Interaction proteomic protocols typically include the isolation of the complex, the elution of the bait and its interacting proteins. The eluted sample is then separated on either a one or two-dimensional SDS-PAGE, stained and individual spots/bands are excised. The proteins are then digested in-gel and the peptides are analyzed by LC-MS/MS. This is a laborious and time consuming protocol with each fractionated sample dramatically increasing the machine time required for analysis. Sample fractionation has the additional deleterious consequence of complicating LFQ. In addition, the processing, washing and digesting steps increase the overall level of keratin and other contaminations. Furthermore, the numerous steps required for in-gel protocols can lead to the loss of material, especially for the lower abundant proteins. All these factors can profoundly affect the quality of the samples and compromise the effectiveness of the experiments in general. Pre-fractionation was previously required as the sensitivity of mass spectrometry approaches was limited by technical restrains. The dynamic range, speed and sensitivity of the mass analyzer and the resolution of the HPLC separation are all crucial for the depth and speed of analysis. Recent improvements on the hardware side have dramatically increased the speed and sensitivity of both the LC and mass spectrometer, which has lessened the need for fractionation. As a consequence, numerous in-solution strategies have been developed which bypass these issues and that shorten the time as well as a reduction in handling [10,12]. By combining on-beads digests with a fast and accurate mass spectrometer and an uHPLC front-end separation, we were able to reduce time and handling steps of the experiment, without losing sensitivity in terms of proteins identified per single run. In comparison to previously published methods [10,13,14] we use short a 40 min gradient which we found to be proportionate for the complexity of affinity enriched samples if a Q-Exactive mass spectrometer was used as analyzer.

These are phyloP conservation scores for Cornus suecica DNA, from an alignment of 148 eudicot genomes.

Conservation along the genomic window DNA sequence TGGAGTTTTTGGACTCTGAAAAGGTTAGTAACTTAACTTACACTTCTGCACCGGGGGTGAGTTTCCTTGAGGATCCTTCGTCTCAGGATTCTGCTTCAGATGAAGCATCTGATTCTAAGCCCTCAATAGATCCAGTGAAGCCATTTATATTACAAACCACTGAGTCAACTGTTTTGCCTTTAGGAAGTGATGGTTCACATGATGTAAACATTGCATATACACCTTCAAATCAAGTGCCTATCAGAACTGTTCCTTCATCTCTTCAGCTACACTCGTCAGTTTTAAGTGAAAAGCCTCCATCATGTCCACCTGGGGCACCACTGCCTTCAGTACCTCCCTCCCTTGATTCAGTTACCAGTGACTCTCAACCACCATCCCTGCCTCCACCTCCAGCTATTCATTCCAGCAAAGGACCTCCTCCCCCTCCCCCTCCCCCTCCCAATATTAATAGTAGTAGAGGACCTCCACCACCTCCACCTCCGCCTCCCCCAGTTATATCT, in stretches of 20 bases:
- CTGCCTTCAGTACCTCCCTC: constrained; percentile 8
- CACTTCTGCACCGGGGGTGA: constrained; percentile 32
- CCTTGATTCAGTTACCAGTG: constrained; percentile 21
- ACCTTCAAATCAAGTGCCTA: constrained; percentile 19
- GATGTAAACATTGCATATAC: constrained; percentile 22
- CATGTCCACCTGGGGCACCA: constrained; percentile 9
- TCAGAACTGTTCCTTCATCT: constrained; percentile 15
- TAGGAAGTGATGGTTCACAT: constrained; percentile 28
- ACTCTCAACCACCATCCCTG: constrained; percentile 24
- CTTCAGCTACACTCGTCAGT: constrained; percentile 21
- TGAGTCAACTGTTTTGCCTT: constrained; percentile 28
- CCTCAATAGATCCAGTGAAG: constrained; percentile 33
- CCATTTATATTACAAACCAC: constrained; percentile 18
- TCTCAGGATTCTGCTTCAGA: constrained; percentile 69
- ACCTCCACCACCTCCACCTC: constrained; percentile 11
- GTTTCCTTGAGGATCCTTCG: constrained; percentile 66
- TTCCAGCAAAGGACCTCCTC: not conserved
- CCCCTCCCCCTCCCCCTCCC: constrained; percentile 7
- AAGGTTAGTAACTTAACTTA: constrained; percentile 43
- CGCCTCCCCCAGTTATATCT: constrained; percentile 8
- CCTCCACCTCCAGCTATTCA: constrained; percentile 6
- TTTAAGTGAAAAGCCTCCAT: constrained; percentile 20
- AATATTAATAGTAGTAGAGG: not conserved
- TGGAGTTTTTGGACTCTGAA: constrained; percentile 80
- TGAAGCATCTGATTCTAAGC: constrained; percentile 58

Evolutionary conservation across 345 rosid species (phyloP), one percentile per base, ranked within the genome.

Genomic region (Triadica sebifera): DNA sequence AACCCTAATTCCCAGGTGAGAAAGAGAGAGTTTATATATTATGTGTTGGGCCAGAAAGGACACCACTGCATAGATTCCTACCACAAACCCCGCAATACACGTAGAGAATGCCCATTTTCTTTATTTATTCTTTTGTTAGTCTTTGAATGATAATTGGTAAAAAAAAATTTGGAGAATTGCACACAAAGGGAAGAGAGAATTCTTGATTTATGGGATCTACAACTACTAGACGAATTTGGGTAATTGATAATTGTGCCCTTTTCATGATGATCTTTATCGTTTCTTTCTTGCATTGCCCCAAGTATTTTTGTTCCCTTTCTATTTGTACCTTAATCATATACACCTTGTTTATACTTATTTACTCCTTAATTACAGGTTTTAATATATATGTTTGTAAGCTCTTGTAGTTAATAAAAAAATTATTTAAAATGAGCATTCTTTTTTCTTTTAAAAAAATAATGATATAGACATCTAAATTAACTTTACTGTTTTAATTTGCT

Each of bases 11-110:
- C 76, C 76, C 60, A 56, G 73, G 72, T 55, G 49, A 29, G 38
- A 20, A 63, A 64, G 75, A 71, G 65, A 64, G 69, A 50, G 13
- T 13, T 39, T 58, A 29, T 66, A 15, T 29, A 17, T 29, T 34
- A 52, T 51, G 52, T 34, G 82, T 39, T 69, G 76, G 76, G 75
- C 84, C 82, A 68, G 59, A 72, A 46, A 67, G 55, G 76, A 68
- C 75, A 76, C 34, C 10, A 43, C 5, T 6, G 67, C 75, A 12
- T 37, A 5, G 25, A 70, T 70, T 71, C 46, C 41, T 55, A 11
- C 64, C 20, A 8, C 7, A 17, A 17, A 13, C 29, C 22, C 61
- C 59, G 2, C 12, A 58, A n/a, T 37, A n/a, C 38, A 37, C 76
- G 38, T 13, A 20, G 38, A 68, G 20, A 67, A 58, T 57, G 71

3.2. Label-Free Quantification Is Reliable and a Proficient Tool

Some of the most successful quantitative MS methods are based on metabolic labeling [15,16], among those stable-isotope labeling by amino acids (SILAC) is one of the most used strategies [6,17]. Nevertheless SILAC labeling presents several limitations [18]. First of all, in order to be efficiently labeled, cells must be cultured for at least two weeks in SILAC media. Furthermore, the labeling media are not always tolerated by cells. In addition, SILAC media and isotope labeling chemicals are expensive, therefore limiting their appeal.